Benefits of Dark Web Monitoring
Better protection is always a good thing, but what specific benefits does dark web monitoring offer? Here are some unique benefits to working with a dark web monitoring tool:
Decreases time between breach and detection: Dark web monitoring is a type of breach detection. You can quickly discover when a breach has occurred and alert affected employees and customers. While you may use breach detection tools, having one that scans the dark web is simply added protection.
Gives cybercriminals less time to use your data: Since dark web monitoring can alert you the moment information is leaked to the dark web, you can act fast. Depending on how quickly you act on those alerts, you can give cybercriminals little to no time to use your information for their illicit deeds.
Prepares you for future breaches: Seeing what information is leaked onto the dark web can help you provide better protection for that information in the future. For example, if you notice company credit card information was the most common info found on the dark web, you may install new protocols to protect that info better.
Questions You May Have About the Dark Web
The dark web is a mysterious beast to most people. As such, you may have questions about how your information could end up on the network in the first place. Let’s consider some of these questions.
Why Would My Email Be on the Dark Web?
Why is your email on the dark web? What could criminals do with that information? Simply put, they want to steal your identity, and your email is a simple way to do that.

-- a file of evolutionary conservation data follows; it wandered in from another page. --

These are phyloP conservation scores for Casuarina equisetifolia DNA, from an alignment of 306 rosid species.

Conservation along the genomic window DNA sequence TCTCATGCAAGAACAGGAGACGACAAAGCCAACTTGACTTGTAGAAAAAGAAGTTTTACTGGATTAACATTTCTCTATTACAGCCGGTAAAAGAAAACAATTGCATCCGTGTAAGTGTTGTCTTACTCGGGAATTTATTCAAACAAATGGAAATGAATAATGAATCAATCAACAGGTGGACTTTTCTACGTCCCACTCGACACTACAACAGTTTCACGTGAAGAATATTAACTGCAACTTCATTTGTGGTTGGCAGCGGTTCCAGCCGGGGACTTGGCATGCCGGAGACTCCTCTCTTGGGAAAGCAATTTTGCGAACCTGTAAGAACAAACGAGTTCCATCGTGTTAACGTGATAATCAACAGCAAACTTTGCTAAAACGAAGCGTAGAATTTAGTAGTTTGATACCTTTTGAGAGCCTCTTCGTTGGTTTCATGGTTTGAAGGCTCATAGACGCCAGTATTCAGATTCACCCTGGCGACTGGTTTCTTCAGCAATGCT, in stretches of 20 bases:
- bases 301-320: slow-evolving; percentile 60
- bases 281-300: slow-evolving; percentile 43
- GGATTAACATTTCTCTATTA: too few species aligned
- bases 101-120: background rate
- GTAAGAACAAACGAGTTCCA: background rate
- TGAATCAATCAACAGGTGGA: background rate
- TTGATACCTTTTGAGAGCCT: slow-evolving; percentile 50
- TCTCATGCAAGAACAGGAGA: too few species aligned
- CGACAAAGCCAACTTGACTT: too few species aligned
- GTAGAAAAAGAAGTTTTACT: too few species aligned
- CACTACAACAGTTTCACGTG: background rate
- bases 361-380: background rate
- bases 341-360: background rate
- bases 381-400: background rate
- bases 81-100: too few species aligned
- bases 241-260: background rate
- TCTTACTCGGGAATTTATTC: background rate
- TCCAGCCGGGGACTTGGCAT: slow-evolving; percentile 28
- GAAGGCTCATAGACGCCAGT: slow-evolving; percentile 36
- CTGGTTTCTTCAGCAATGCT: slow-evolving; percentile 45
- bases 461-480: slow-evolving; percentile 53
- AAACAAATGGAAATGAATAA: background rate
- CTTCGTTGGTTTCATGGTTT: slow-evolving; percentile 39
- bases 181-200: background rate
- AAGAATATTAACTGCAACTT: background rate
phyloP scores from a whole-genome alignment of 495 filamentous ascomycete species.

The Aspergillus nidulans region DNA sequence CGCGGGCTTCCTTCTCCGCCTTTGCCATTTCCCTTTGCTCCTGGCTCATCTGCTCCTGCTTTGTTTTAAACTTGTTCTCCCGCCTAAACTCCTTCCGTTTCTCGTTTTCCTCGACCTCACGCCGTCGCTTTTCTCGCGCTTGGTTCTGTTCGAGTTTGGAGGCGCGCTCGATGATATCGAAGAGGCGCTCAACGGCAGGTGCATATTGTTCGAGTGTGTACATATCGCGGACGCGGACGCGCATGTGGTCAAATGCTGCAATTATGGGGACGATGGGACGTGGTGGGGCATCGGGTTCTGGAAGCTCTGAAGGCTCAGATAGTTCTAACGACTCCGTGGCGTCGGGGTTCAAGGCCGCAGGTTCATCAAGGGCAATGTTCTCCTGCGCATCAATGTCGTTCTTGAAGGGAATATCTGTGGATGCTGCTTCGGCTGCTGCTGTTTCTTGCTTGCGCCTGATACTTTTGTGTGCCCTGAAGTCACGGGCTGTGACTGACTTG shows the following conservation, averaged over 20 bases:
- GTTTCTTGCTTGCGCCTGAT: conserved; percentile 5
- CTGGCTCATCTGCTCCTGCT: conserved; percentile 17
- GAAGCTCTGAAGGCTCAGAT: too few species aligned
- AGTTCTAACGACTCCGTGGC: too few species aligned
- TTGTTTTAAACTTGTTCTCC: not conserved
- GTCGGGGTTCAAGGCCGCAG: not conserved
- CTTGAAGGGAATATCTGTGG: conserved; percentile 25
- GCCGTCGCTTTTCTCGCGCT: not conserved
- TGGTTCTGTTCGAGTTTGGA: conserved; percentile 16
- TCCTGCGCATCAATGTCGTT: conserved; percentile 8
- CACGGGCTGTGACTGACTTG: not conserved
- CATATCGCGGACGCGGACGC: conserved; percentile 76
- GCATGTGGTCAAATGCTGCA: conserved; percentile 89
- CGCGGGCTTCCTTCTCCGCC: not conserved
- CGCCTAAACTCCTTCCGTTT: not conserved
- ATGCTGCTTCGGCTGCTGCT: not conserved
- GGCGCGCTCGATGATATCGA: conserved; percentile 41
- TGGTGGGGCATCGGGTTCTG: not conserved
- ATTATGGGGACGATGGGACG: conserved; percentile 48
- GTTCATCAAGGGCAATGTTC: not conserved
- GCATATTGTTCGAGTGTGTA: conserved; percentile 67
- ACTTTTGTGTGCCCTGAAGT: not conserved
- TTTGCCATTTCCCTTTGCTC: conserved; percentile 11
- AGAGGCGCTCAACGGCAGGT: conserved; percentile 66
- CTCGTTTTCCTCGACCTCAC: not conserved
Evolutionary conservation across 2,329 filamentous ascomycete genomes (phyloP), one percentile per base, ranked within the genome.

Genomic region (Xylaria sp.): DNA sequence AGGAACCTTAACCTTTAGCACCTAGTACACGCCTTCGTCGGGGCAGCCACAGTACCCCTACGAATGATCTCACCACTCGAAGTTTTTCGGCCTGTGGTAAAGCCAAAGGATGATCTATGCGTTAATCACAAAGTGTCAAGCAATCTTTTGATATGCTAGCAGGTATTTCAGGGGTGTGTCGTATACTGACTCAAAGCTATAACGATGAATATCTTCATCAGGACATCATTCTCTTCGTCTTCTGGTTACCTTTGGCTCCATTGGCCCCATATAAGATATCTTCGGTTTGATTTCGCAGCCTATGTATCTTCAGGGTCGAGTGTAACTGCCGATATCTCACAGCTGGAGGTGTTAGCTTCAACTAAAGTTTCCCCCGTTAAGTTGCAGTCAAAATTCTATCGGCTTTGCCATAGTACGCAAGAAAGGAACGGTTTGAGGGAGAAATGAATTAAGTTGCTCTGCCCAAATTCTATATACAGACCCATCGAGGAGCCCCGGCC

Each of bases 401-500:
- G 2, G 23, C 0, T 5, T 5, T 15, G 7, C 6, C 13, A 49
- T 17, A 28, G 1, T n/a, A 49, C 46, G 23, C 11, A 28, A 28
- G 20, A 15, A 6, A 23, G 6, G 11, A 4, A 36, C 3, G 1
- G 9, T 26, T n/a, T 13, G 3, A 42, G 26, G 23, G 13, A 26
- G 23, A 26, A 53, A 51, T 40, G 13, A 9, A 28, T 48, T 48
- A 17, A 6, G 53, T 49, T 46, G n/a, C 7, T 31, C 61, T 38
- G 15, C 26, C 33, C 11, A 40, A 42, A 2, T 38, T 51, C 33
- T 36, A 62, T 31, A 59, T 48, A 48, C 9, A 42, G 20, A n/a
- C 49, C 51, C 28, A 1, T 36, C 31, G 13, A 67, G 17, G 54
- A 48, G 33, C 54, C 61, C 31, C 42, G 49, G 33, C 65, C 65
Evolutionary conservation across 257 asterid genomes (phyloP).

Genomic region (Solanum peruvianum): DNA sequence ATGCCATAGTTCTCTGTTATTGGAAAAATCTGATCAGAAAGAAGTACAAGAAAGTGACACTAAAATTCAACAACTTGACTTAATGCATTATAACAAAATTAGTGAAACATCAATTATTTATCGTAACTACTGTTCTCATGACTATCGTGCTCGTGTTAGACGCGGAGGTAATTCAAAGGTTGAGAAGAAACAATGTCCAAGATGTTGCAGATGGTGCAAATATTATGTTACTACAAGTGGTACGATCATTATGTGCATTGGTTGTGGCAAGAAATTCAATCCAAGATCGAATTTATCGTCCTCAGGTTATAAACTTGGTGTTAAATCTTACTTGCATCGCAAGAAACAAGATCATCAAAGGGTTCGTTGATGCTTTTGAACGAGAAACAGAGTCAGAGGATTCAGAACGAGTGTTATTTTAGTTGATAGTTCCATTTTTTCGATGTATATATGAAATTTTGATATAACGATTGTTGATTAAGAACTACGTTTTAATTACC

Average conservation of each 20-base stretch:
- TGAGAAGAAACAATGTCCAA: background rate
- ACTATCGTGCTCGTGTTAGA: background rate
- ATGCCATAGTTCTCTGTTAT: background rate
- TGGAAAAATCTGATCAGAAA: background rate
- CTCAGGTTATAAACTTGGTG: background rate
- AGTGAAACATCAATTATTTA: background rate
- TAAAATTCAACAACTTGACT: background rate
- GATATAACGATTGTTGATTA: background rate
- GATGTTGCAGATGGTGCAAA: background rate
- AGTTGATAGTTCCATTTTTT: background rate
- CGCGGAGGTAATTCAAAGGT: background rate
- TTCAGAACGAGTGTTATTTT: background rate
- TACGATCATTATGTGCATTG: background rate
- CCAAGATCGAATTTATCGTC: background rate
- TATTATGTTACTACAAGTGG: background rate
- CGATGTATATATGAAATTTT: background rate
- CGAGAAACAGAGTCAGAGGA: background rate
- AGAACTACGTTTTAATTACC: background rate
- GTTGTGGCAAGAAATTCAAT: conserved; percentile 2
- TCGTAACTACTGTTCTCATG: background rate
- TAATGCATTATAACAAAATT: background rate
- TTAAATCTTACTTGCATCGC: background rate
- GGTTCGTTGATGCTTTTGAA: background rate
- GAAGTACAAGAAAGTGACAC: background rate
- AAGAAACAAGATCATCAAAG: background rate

Hackers have half of the information they need to take over your account with your email address completely. They’ll use other means to try and gain hold of your password, including phishing schemes and trying other leaked passwords attached to your account.
Once they have your email and password, hackers can easily access all kinds of information and accounts, like online bank accounts, social media profiles, and other web services.
How Does Personal Info Get on the Dark Web?
There are a variety of ways your personal info can land on the dark web, including:
- Data breaches (which have increased in frequency, despite some dips, since 2005)
- Phishing schemes
- Malware attacks
What Does It Mean If Your Info Is out There?
If your information is on the dark web, there isn’t much you can do to remove that information. Instead, you can take action to prevent the negative consequences of having your information on the dark web. We’ll go over what you should do in the next section of this article.